Anzac Day is just around the corner and many of us are happily preparing to catch up on some overdue life administration and rest. Perhaps you, like me, are also considering your options for participating in Anzac Day.
Two-up is a gambling game, reportedly played by the diggers during WWI and WWII as a boredom buster. The necessary ingredients are: a circle of gamblers, a ‘Spinner’, a flat ‘paddle’ board or ‘kip’, and two coins. The game begins by calling, ‘Come in Spinner’, whereby the ‘Spinner’ steps into the circle, holding the ‘paddle’ with two coins. The coins are tossed and gamblers bet on whether the toss will result in two heads or two tails. A head and a tail is an ‘odd toss’ and no money is won or lost.
With the introduction of anti-gambling legislation, Two-up became illegal. However, by popular demand, the states legalised conducting Two-up in certain circumstances. In Queensland, for example, in 2012 the aptly named Charitable and Non-Profit Gaming (Two up) Amendment Act 2012 permitted conducting the game in RSLs and other authorised establishments on ‘designated days’, including Anzac Day. Under the Amendment Act, taking commissions is prohibited and all wages must be returned as winnings. An ‘entry fee’ may be charged, but funds must be donated to the RSL to support ex-service men and women and their families.
So, I have two options – play at my local RSL or an ‘authorised’ establishment, including a licensed premise given ‘approval in writing by an RSL sub-branch’. Anzac Day trading hours apply, so I must wait until 5am at an RSL, or 1pm at another establishment to call ‘Come in Spinner’.
The looming Anzac Day holiday usually sees me pondering: As a young legal professional and first-generation Australian, why should I commemorate Anzac Day and to what lengths should I go to do so?
The dawn service, I’ve heard, is a peaceful and solemn event. Benefits include watching the sunrise and avoiding daytime traffic. More significantly, those who attend the service join some highly regarded members of the legal industry. Over the years, judges, lawyers, legal academics including a past mentor of mine, Adjunct Professor Dr Michael White (Submariner and Barrister), and the Attorney-General have regularly attended the service. While I cannot predict the turnout this year, attendees would surely include some of the most dedicated commemorators of the legal industry.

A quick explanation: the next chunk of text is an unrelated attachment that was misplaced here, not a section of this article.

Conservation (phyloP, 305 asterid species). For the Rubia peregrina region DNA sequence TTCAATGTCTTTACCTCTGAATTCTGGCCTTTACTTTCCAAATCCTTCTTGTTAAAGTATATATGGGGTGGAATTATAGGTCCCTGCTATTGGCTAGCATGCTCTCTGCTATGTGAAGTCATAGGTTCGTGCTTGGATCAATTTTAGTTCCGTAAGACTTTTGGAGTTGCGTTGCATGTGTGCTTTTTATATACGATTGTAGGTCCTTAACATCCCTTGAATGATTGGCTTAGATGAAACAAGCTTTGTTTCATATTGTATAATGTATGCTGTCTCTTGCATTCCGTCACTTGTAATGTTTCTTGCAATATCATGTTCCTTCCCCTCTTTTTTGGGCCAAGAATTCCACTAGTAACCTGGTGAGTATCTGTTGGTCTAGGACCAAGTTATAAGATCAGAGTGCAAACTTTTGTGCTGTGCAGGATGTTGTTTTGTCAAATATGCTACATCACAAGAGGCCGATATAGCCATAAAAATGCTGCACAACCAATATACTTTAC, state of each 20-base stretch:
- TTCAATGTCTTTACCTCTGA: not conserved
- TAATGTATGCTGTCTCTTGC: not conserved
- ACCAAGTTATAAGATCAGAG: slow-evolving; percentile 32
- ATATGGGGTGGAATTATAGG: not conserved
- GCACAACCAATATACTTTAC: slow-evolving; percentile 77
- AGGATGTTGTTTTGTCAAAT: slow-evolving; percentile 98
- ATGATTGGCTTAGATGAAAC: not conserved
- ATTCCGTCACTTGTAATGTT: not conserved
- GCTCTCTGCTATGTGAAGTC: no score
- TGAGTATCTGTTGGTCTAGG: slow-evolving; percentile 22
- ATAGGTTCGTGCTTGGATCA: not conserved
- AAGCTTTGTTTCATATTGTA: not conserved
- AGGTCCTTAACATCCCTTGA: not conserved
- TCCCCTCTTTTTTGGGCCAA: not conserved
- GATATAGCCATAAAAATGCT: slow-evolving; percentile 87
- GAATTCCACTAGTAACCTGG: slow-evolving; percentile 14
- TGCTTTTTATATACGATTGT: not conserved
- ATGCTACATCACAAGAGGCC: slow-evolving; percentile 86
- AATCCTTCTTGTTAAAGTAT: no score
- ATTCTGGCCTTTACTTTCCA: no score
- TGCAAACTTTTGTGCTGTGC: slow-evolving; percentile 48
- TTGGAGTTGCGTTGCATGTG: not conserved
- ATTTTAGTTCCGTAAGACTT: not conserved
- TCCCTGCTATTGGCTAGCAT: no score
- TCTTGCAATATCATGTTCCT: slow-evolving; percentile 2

Though I’m yet to attend a dawn service, I have attended many a day service. Last year I was an SES volunteer at the Brisbane Anzac Day Parade. My role was to detect suspicious activity and prevent the public from obstructing the parade route. Of course, my legal mind drifted to consider liability for damage to property or persons during such events. My research revealed that for marches on state controlled roads, the QPS assesses and issues event approvals. The applicant must take out public liability insurance. Hence, liability for property and personal injury would likely rest on the applicant (typically an RSL).
Increasingly, I have considered a non-traditional option — Would observing a minute of silence, in my own time, count as Anzac Day participation? If a key purpose of Anzac Day is to remember the lives of those who served our nation, I believe a minute’s reflection would serve that purpose. But what should I reflect on? I don’t have a personal connection to the veterans or current defence force personnel. Accordingly, it seems to me that the appropriate reflection point for myself is to be grateful to those who served and are serving to maintain our democracy and freedom, principles crucial to our legal industry.
Incidentally I’ve came across a fourth very suitable option – a sunset service beginning at 4.30pm, where all are welcome and refreshments are included.
With those questions answered there remains one outstanding question: Who’s up for Two-up? Date: 25 April 2018. Time: After 5am. Location: An RSL, details TBA.
Jokes aside, I wish you all a safe and restful holiday and hope that my lawyerly spin on Anzac Day commemorations has given you something to reflect on.
Natalia Kamusinski is a young lawyer from Brisbane, QLD.